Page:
Wednesday, October 12, 2011

Were we screwed all along?

That's the question Jonathan Chait asks in response to Ezra Klein's column from the weekend analyzing why the Obama administration didn't have more success fixing the economy. He thinks we weren't:

Is there any possible way we could have escaped our fate? Actually, one possibility leaps out from Klein’s analysis: We could have elected John McCain president.

The reason for this is not that we could have avoided the Kenyan Socialism or even the regulatory Uncertainty held up by conservatives as the cause of the continued slump. (It’s a demonstrable canard.) Rather, it’s that a McCain presidency would, for purely political reasons, offer the possibility of greater Keynesian demand-side response.

He then goes on to suggest that policies would have been passed easier because Republicans wouldn't have been angry that they lost an election and Democrats wouldn't have been as angry and completely politically minded as Republicans were when they lost.

But what if we had a Republican president? Perhaps a President McCain might have designed a less sweeping and less effective stimulus than President Obama did. But Republicans would have gone along — after all, they did under Bush, and this time the justification was far stronger. It’s also likely that Democrats would have gone along, because they have shown themselves to be happy to support stimulus under Republican presidents. It also seems likely that, as the crisis deepened, President McCain would have fought for more stimulus measures, and these measures would not have been dead on arrival because there would not have been a right-wing backlash against the first one.

I think this is a pretty plausible argument about how both parties would have reacted to a McCain win. Republicans certainly flipped their shit in response to Obama winning and have done nearly everything they could to try and prevent him from doing anything. Its hard to envision Republicans giving McCain too much of a hard time. Yes they resisted Bush's stimulus. But iirc, they (or at least some) eventually came around. And they would have more incentive to do something after they had won an election as compared to being afraid of screwing up right before one.

The more uncertain part is the Democrats. It would have been a really tough loss to have the hopeful Obama lose and let another Republican usher in another 4 years after a really crappy 8. So while in general Democrats have been more likely to put aside politics a bit and work together for policy, I could see them being a little ticked off and not very willing to give McCain exactly what he wanted. Still, I think enough moderate Dems would have been willing to work with McCain in order to uphold Chait's thesis.

But that's all within that first year or so. Where Chait's thesis gets rocky is in that second wave after the initial stimulus policies are passed and have been allowed to work their way into the economy. For Obama, the second wave of action was met with huge skepticism because the first wave didn't seem to do enough. Plus he passed health care reform, which made Republicans even more angry than they were right after the election. Would McCain have done something like Obama did with health care? Probably not. Would his first wave of stimulus have been much better than Obama's. Given the fact that a lot of people underestimated how bad the recession was, I'd say probably not.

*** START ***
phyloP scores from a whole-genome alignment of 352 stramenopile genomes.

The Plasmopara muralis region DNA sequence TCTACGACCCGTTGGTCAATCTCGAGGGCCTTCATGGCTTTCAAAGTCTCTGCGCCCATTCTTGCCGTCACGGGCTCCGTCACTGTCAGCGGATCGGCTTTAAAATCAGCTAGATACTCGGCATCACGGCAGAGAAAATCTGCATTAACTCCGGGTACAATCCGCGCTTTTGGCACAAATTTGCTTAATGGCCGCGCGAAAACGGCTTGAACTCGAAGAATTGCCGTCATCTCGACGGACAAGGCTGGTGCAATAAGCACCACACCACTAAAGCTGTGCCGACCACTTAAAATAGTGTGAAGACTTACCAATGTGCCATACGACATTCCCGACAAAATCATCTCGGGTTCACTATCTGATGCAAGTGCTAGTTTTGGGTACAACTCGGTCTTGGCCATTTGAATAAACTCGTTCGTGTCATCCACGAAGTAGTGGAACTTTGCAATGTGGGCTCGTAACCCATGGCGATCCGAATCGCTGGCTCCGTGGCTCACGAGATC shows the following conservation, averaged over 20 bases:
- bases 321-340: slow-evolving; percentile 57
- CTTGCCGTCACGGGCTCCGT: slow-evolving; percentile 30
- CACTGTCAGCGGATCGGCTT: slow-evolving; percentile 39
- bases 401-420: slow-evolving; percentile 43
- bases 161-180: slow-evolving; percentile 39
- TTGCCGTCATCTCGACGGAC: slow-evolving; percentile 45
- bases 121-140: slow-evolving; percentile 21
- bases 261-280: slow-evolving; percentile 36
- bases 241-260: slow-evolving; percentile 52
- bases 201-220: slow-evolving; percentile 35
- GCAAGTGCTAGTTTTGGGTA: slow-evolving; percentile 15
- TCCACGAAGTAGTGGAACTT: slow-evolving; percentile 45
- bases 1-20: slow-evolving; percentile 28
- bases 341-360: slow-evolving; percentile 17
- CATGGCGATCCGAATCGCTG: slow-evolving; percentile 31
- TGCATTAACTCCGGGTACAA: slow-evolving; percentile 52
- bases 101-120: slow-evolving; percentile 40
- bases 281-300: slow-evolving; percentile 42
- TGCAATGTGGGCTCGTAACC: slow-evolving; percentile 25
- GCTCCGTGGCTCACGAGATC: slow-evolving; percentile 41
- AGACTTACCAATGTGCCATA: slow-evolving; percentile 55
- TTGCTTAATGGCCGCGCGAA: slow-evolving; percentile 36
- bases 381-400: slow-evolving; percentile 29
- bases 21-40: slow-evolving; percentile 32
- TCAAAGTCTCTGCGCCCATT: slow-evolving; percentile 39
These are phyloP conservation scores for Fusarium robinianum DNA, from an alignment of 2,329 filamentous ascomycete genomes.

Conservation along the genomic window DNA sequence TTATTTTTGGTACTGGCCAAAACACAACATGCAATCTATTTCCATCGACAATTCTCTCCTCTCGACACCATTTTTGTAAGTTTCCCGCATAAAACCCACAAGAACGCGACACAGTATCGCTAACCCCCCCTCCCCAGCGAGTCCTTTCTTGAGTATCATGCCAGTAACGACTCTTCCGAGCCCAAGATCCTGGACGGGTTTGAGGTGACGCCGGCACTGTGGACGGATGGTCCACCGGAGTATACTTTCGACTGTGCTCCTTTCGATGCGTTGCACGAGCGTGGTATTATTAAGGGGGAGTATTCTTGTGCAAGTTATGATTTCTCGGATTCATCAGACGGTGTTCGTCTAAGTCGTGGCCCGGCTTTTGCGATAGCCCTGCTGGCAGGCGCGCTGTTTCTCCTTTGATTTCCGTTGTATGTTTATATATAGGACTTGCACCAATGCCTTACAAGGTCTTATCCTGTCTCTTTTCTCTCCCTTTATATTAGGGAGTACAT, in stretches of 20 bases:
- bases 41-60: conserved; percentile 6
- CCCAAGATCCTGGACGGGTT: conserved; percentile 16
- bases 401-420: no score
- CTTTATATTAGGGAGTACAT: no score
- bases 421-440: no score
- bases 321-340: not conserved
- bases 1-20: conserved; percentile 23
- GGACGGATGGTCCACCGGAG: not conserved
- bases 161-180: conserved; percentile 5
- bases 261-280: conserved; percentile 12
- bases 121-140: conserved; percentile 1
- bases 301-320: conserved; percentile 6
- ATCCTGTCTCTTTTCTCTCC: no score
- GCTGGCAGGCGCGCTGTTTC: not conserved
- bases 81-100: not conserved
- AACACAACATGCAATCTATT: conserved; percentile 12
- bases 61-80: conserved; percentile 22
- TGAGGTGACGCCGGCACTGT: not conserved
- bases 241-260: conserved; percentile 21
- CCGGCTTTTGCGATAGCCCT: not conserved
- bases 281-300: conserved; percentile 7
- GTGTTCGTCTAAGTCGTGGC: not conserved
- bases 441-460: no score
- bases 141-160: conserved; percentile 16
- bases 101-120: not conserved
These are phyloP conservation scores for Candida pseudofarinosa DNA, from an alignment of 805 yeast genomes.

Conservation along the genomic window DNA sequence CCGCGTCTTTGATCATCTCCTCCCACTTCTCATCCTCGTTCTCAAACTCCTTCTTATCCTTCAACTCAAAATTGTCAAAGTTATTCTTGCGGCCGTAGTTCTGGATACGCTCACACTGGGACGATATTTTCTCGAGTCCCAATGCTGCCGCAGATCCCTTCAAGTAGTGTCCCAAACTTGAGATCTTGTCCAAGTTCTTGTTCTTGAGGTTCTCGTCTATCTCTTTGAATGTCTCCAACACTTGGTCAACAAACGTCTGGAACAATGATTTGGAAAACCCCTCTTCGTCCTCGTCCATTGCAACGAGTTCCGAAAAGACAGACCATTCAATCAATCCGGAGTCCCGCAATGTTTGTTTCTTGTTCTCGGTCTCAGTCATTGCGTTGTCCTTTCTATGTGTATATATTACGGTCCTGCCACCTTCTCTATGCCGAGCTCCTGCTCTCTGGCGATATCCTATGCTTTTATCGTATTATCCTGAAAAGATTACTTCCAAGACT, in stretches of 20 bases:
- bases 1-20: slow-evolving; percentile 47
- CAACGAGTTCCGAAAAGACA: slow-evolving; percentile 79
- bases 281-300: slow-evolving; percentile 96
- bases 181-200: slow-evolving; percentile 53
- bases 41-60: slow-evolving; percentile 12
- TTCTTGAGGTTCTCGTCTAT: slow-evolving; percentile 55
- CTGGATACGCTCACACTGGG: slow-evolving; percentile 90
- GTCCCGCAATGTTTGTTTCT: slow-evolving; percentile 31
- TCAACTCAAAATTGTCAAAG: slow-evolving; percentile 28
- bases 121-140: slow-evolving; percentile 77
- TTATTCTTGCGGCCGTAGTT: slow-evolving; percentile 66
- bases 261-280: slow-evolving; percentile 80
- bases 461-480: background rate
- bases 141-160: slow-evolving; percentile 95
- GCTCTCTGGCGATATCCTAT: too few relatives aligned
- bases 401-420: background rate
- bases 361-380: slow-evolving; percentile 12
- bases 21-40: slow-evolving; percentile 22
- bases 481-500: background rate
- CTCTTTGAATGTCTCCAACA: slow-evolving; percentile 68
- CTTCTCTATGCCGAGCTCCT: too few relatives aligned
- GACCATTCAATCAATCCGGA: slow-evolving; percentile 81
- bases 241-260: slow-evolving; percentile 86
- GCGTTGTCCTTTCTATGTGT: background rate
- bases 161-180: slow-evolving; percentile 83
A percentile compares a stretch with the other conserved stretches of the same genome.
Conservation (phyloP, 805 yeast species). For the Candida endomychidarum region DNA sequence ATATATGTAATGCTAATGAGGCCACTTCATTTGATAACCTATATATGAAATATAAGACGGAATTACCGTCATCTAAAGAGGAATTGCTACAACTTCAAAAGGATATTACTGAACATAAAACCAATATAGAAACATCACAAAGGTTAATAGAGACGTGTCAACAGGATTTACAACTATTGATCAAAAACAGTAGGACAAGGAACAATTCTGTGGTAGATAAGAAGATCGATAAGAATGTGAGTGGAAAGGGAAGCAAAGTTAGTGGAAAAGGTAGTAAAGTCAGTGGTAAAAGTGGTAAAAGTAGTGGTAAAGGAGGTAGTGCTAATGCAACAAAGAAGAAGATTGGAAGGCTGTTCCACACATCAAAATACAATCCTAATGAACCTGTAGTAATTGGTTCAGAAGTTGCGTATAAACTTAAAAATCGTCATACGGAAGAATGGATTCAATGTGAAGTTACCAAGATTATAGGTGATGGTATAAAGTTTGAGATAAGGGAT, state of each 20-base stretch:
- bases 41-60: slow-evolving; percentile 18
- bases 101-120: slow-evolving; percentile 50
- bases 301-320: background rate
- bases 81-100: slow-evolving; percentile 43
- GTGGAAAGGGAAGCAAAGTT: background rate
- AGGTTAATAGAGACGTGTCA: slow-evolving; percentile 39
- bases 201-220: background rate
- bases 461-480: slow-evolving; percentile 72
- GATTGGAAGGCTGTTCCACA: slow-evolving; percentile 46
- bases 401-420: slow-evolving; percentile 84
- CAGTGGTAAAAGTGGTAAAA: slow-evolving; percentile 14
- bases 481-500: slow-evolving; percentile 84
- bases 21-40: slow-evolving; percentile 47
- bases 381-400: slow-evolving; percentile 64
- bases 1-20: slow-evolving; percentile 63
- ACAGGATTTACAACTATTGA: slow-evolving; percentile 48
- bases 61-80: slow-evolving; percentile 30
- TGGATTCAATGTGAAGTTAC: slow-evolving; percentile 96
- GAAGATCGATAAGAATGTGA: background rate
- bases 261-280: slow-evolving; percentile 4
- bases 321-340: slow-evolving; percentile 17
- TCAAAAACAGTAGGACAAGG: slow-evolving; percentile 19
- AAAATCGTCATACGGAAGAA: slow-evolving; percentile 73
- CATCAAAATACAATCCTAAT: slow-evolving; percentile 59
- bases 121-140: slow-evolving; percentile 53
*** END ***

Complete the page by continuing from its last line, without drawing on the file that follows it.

So I think this whole counterfactual relies on McCain's ability to convince both Republicans and Democrats that more stimulus is needed. When trying to answer that, keep in mind that he would have to deal with either a Congress that is up for reelection very soon or a new Congress that could turn Democrat given the weak economy. Again, I think Republicans would be, for the most part, willing to do more to help stimulate the economy. They aren't completely against Keynesian policies because they don't go through the mental transformation they did in response to Obama. But Democrats would most certainly be concerned about elections and thus eager to criticize McCain for not doing a good job on the economy. Or if they are in power, Democrats now have leverage to get the policies they want instead of just largely supporting McCain and Republicans' policies. Either that or they do what Republicans have done recently and just block everything McCain wants so that they can get even more electoral gains in the next election.

Chait's thesis probably works until we get to that last part, where he thinks McCain would have an easier time getting more stimulus the second time around. I think Democrats would make it difficult for McCain. And I'm not sure Republicans would have big enough majorities to get a lot done. Though maybe just a little would be more and better than what we are getting now and could get in the near future. This is all assuming McCain and Republicans would have done more than just cut taxes. Chait cites McCain's chief economic advisor's suggestions as evidence that they would have. But that's another big uncertainty in the thesis. In order to wrap this up, I'll give him that one. And overall I'd agree with Chait that at this point we would be ever so slightly less screwed economically had McCain won. But Obama still has time to turn things around. And we wouldn't have gotten the health care bill, which could be important for the economy in the long run. And even with a slightly better situation now, we would still be pretty screwed.

No comments:

Post a Comment